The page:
• Or, if you do know the answer, but you refuse to tell them, they bring up the “model minority” thing and then you’re in a double bind— prove you’re intelligent and buy into the stereotype, or do what is honest and then be seen as not “authentic”, a liar, rude, etc.
  • You are automatically seen as less likely for a sexual or romantic partner because you might a) intimidate people with your smarts, or b) be an antisocial “nerd”
  • If you want to do something that is not math or science, like English, then people think it’s weird, because you aren’t supposed to be there.
  • If you decide that math or science is right for you, then you have to deal with lots of jokes about being where you “belong”.
  • Having to deal with the expectation that you are well-behaved, “well-adjusted” (whatever that means), and quiet. If you are loud, stand up for yourself, etc., it is more likely to be seen as offensive than if a person of another group acted that way.
  • If you succeed in class, your successes are automatically discounted based on your race (“oh, he’s asian! that explains his good grades”), rather than being praised as evidence of your hard work.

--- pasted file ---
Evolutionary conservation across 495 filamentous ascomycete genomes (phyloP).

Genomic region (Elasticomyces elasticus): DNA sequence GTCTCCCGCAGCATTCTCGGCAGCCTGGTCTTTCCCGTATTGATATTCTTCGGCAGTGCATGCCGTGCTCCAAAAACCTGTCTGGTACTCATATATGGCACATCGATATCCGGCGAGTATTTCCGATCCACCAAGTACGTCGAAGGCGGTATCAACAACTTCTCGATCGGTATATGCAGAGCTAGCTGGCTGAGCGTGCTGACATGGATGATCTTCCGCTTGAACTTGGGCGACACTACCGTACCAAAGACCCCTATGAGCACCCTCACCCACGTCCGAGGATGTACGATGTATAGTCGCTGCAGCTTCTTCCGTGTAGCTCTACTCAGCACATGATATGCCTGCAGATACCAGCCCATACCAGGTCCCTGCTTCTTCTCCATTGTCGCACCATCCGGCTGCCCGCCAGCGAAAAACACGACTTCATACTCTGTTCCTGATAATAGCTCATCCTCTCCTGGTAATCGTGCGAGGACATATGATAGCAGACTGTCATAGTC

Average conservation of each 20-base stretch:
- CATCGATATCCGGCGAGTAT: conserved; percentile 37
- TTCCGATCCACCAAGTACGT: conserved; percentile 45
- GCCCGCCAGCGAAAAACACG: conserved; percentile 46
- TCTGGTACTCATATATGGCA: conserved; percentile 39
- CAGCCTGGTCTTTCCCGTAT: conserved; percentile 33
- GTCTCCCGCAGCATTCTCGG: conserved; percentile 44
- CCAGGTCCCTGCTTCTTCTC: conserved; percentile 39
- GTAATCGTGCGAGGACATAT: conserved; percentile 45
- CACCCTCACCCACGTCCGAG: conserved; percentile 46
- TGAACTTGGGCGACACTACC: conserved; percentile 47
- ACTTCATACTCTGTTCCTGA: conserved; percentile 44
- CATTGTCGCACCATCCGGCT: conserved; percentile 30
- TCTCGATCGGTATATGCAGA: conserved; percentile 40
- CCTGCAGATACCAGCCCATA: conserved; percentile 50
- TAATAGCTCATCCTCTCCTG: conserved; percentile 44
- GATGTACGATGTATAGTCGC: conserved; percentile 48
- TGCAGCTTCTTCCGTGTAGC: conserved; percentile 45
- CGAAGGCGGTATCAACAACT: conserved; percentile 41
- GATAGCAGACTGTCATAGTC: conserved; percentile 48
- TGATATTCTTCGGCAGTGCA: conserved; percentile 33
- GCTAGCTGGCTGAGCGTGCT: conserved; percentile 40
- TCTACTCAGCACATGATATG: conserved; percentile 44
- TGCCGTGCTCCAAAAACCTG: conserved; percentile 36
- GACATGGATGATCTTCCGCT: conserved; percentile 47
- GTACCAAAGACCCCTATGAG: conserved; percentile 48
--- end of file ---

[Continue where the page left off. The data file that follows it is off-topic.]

• Rarely ever receiving praise, because it is expected of you and not seen as something exceptional.
  • Feeling as if you cannot raise your hand to ask questions in class, because someone will immediately draw attention to how you do not fit the intelligent stereotype. This, of course, only contributes to feeling like you are not smart enough.

These are only a few examples.

notime4yourshit

notime4yourshit:

to the white girl who saw a bunch of us little Southeast Asian kids watch her brother play a video game in the Asian grocery and said “these gooks are surrounding us.” 

Did we douse you in chemicals that twisted your future generations
to flesh pretzels
stripmine your resources
then fusion fuck your family dinner

Did we light garlands of fire
onto your sacred mountains,
push your people to tiny fingers of dry land
explore what was already found
then name your beautiful landmarks
after ourselves

Did we push your people into jobs